Doing It to Death

The argument made famous by Pete Townshend in “My Generation,” that a rocker should “hope I die before I get old,” is now itself long dead (though the phrase ought to haunt Townshend, who's fucking up the Who's legacy by selling it out to any corporate bidder who comes to call); there are now plenty of rock musicians out there with 30- and even 40-year careers, and the latest records by Bob Dylan, Bruce Springsteen and Neil Young show it's not only possible to model a late career after 70-year-old blues musicians who belt out their songs while sitting on stools, but also that rock N roll, as Dylan put it, means to “keep on keeping on,” age be damned.

Tom Petty and Jackson Browne, who play at the Verizon Wireless Amphitheater on Sunday night, are two more case studies of rock longevity. Browne, who spent his teenage years in Fullerton, was writing songs as a teenager for Nico back in 1966 and began his own solo career in 1972. Back then, he was at the forefront of the singer-songwriter movement, whose acoustic ruminations served as soundtracks to the long, sad hangover that followed the failed social revolutions of the 1960s. (Browne's “Before the Deluge” and “The Pretender,” in fact, take that hangover as their explicit subject.)

Early albums like Late for the Sky and Running on Empty are as great as anything released in the 1970s: intelligent, literary in an unpretentious way, rawly vulnerable. (He could also write the perfect pop of “Somebody's Baby.”) Browne stumbled in the '80s and early '90s with a trio of albums whose political sentiments were as earnestly (and tritely) left wing as their musical arrangements were dull, but with I'm Alive and subsequent releases, he's folded his politics back into autobiographical songs that, at their best, create a pop space for mature and intense personal meditation. In concert, listening to him can be better than a month's worth of therapy.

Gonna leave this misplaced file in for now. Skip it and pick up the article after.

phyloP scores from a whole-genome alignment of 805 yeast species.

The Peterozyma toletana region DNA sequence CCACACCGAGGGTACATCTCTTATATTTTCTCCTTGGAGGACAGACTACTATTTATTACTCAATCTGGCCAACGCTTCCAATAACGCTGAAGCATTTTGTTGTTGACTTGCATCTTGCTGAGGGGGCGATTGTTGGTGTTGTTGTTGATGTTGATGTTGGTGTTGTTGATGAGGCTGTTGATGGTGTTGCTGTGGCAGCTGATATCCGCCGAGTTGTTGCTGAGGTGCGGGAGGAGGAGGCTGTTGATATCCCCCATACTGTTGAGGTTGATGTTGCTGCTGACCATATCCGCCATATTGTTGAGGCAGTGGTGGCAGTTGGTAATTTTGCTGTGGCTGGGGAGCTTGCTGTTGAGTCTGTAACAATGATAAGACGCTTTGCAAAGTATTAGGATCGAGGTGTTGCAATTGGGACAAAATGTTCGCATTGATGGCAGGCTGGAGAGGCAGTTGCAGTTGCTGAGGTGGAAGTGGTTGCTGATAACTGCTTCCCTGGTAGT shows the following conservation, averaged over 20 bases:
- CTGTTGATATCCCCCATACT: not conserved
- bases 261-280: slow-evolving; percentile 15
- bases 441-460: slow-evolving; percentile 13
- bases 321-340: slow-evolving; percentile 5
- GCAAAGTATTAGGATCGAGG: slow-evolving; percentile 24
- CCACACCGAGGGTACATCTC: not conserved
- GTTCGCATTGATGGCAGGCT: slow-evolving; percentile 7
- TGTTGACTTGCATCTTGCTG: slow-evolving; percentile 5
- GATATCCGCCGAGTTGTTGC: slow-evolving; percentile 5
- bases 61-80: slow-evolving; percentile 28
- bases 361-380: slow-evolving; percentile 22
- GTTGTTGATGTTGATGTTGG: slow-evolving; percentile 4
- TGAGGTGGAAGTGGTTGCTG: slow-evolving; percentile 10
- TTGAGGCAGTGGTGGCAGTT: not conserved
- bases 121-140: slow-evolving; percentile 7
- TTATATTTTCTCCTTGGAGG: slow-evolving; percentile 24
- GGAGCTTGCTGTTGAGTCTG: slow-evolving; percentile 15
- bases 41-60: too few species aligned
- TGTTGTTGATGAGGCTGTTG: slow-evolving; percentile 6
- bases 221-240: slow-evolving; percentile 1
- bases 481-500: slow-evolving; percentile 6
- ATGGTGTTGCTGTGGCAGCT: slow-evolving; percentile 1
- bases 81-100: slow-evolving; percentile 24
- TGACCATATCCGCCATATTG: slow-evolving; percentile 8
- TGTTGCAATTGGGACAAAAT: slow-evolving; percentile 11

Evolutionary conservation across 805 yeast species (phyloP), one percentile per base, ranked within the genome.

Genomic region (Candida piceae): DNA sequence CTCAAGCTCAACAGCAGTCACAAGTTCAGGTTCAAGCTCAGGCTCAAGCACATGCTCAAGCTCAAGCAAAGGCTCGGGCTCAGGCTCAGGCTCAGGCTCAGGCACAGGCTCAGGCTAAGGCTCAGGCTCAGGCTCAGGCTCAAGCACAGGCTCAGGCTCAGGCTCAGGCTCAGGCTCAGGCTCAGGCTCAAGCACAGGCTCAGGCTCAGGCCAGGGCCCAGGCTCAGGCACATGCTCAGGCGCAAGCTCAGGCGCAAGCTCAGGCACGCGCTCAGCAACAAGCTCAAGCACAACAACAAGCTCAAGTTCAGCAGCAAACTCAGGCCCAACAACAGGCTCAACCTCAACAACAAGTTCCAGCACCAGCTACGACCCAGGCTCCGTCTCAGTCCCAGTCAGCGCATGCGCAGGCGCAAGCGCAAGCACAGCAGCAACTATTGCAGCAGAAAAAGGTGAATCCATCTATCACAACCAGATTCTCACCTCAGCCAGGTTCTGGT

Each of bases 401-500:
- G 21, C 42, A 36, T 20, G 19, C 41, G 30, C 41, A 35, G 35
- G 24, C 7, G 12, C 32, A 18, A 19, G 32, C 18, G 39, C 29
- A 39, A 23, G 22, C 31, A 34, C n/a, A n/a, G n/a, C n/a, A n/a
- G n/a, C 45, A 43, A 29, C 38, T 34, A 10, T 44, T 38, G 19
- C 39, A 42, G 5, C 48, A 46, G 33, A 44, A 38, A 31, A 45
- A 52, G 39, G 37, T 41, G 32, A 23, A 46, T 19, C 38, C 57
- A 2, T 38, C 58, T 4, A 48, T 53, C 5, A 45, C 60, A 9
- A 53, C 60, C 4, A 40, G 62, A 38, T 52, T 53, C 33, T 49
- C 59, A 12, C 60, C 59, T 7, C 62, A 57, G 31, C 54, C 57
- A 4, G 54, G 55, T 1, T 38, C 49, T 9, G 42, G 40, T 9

Petty, unlike Browne, has had few ups and downs career-wise—his catalog is one of the most consistent in all of rock, even if he's never peaked with a single great album (though Damn the Torpedoes and Full Moon Fever come close). Petty combined a fixation on the chiming 12-string guitars of the Byrds with the churning under rhythms of the Stones, and though he's willing to be influenced by collaborators (his guitarist Mike Campbell, producers Dave Stewart and Jeff Lynne), he's remained remarkably true to his intuition.

His 13 studio albums have yielded at least three hours of concert-ready hits (from “American Girl” to “The Waiting” to “Don't Come Around Here No More” to “Mary Jane's Last Dance”), which is amazing, given his thin donkey bray of a voice and lyrical gifts that often abandon him just when he's on the brink of being insightful. Aside from a few brushes with weird trendy videos in the '80s and '90s, Petty's been solid for three decades: blue-collar efficient, keeping ticket prices down for his fans, never selling his music out to the commercials, and making good rock N roll, because that's what musicians who are in it for the long haul do.


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